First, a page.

11. Macjohn Key

    Thread Starter New Member

    Jun 18, 2015
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    This is when ca get the single processors and connect them in parallel in networks. actually the software need lots of FDU. Software such as blender, cinema 4d and all these software needs. Thank you guys
     
  12. MrAl

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    Jun 17, 2014
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    Hello again,

    An example of a good application area for parallel processing is a chess program, or other games that involve making moves like that (Checkers, etc.).

    For example, for the opening move for white we might choose one of 12 different moves. But say we stick to our previously studied opening line of play which only includes three moves:
    c4, d4, or e4.

    The computer would have to evaluate c4 and then any of 12 different replies from black, and then any next move by white, to whatever level it does this first round to. Next, it would have to do the same evaluation except this time with the first move of d4. After that, e4. So for each first move it has to evaluate a long list of lines of possible play.
    They all have only one thing in common, and that is that they are separate from each other (in the general case that is). The computer is free to evaluate either one of these first, second, and third. The only problem is, with a single core it must do these in sequence, but since they all can be evaluated individually, a four core machine can divide up the task by assigning c4 to one core, d4 to the next core, and e4 for the next core. This means it will be able to evaluate the entire set to a deeper level than would be possible with a single core in the same time span. If you only have one minute to make a move, you'll want as many cores as you can get. At the end you determine which move gave the best outcome numerically.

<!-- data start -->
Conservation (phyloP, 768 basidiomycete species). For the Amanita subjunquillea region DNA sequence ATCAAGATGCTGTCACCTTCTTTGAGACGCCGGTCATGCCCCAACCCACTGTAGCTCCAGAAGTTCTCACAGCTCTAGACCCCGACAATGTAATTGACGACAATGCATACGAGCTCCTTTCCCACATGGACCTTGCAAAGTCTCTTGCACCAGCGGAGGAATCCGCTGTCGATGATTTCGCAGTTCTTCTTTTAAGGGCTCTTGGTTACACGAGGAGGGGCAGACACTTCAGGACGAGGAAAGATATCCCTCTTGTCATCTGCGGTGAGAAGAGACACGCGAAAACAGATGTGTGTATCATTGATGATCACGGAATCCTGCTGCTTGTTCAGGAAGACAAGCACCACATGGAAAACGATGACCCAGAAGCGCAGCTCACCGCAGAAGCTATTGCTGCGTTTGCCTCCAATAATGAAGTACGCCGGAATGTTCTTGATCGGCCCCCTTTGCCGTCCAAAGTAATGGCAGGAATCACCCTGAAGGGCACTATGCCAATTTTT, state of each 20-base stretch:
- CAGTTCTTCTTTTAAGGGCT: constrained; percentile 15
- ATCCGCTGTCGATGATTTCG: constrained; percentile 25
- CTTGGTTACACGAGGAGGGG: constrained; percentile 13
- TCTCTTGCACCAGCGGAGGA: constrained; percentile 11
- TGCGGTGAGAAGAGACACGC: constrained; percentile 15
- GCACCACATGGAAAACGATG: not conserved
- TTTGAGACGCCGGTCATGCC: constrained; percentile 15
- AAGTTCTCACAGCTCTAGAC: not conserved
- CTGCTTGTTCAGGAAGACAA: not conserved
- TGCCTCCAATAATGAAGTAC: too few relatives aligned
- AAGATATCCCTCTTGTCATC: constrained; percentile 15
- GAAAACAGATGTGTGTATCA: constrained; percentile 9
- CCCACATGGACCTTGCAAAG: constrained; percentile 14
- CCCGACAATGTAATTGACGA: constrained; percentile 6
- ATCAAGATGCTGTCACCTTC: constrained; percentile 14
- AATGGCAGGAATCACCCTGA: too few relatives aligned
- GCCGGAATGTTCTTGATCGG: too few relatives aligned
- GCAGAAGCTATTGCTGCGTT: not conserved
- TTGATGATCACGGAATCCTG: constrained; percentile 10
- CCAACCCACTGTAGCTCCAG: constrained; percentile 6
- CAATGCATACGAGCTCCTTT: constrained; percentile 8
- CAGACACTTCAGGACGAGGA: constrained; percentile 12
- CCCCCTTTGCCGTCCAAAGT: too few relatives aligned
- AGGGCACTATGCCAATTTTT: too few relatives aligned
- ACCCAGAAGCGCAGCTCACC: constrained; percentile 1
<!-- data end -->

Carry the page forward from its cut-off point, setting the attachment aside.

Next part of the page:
Numerical evaluation of ODE's can be broken up too, one core for each equation for example.

    Some problems can not be broken up, such as the familiar:
    E=I*R

    but i suppose you can break up:
    E=I*R+K*G

    assigning I*R to one core and K*G to the other core. Likewise, we can break up:
    Y=A*B*C*D

    by doing A*B and C*D separately and then multiplying the result to get Y.

    The time when this doesnt work is when the overhead of figuring out how to break it up exceeds the time that would be saved by breaking it up. For these simple examples it may not be worth it, but for more complicated equations it is definitely worth it.